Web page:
Irada would make powerful impact

Source: The Hitavada      Date: 16 Feb 2017 15:54:27

By Anshuman Bhargava,

MP girl Aparnaa Singh is awaiting the release of her directorial debut Irada with bated breath. It is just days to go and she has a packed and exciting schedule ahead. The Hitavada caught up with her amid all the bustle and she opened up candidly on a range of topics right from environment terrorism to her memories of Bhopal, from her experience working with Anurag Kashyap to the high of directing Naseeruddin Shah for her big Bollywood break.

What are her expectations from the film, especially when it is an offbeat genre, away from the regular masala flicks Bollywood largely serves up? Aparnaa is positive. “I am very hopeful that the film would do well. There is a growing class of informed and intelligent viewers who want different genres and tastes in Bollywood, which are away from the regulation flicks of dance, music, masala, romance, revenge and glitz. So I am sure the film will leave a mark. It is going to make some powerful statements which will make people sit up and think,” she said.

But why this dark drama - sinister, intriguing and raging - to start a directorial venture with? To this Aparnaa said, “I have always been part of films that make us think and question, be it co-scripting for Anurag Kashyap’s Gulaal or doing the research for Black Friday. So, choosing a film like Irada is just an extension of my choice of doing films that connect with the audience and educate them, without preaching. The film belongs to the noir thriller genre, with a strong resonance of environmental terrorism that we experience daily. See what’s happening to Punjab. The epicentre of the green revolution is today a cancer belt. The crops it produces are often labelled as those that can cause cancer. It’s scary. There was a need to make a film like this, which would wake us up to a grave reality. Personally, I like films which are well researched. See the films of Anurag (Kashyap) and Tigmanshu (Dhulia). They are knowledgeable people and are well-read. They are some of the finest that we have today. So, they are sort of torchbearers for me.”

However, she clarified, “Irada is not a gory or dark film. It has a lot more to it. It’s a perfect balance between facts and drama. It has a lot to do with water too.” Water brought us to Bhopal. How can we talk of water and miss Bhopal? So we asked her about Bhopal. Was Bhopal on her mind when scripting Irada? “Well, definitely. Given the fact that I hail from Jabalpur and have spent considerable time in Bhopal, somewhere deep down it has to affect my film,” Aparnaa said. As the chat drifted on, she said some interesting facts. “You know the Bada Talaab of Bhopal is a very popular place, where people assemble in the evenings, catch up with friends and gorge upon the delicious roadside fare. However, the truth is that there is something poisonous about that water post the gas tragedy. No matter what the Union Carbide officials say, some amount of toxicity has definitely seeped down into the soil, into the water. The changes that it has brought about in the ecosystem of Bhopal will remain irreversible.”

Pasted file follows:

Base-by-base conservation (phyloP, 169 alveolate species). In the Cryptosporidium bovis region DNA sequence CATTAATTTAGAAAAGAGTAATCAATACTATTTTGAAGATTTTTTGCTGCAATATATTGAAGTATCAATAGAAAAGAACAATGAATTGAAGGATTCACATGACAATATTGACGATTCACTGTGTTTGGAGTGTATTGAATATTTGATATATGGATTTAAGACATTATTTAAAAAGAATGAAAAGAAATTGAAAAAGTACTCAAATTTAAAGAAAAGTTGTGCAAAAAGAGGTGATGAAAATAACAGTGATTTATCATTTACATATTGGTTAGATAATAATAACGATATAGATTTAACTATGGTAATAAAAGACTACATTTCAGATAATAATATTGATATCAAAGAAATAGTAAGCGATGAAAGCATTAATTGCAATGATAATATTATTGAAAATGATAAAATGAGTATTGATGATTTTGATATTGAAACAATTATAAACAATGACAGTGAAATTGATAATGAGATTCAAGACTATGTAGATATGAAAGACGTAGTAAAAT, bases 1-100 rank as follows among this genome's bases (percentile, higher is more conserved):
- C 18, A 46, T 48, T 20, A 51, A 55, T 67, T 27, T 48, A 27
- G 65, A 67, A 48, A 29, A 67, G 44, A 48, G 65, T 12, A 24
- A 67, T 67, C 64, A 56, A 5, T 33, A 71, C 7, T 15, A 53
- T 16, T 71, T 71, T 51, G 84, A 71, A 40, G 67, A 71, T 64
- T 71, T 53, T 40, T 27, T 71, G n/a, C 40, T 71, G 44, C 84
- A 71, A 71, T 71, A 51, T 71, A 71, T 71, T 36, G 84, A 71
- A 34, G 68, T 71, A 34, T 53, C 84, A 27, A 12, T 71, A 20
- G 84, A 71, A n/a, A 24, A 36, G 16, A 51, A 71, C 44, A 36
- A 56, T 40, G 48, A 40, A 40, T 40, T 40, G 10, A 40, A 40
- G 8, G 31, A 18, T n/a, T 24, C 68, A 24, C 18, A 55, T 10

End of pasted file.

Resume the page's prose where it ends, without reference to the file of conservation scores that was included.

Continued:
So coming back to the film, how did she handle a stalwart like Naseeruddin Shah? It was a dream-come-true experience for the young director. “No other actor could have done justice to the character he plays in the film. He has reached a state where he gives the perfect shot in one go, without having to put in any extra effort. When I went to his van to discuss the scene, he made the environment so conducive that I forgot I was talking to a stalwart. He listened to me intently and gave his valuable inputs. Indeed it was a great learning experience for me,” Aparnaa said. And what about Arshad Warsi? “Actually, both are legends in their own right. Their performances are powerful and when they work together, its sheer magic, since they also share a great onscreen chemistry. While Naseer saab gets into his character the moment you say ‘action’, Arshad is more spontaneous. He is amazing and also helps in improvising the shots.”

As we wound up the conversation, we wished her all the success for the new venture. We too are waiting with her for Irada to hit the screens. To dish this story as a palatable one, which could entertain and educate at the same time, was indeed difficult for the director. By her own admission, this was the most difficult story to script, because she had to constantly keep striking the right balance, keeping the taxing demands of Bollywood in view. Her effort would certainly show on screen.
Also starring Divya Dutta, Sagarika Ghatge and Sharad Kelkar, Irada is releasing on February 17.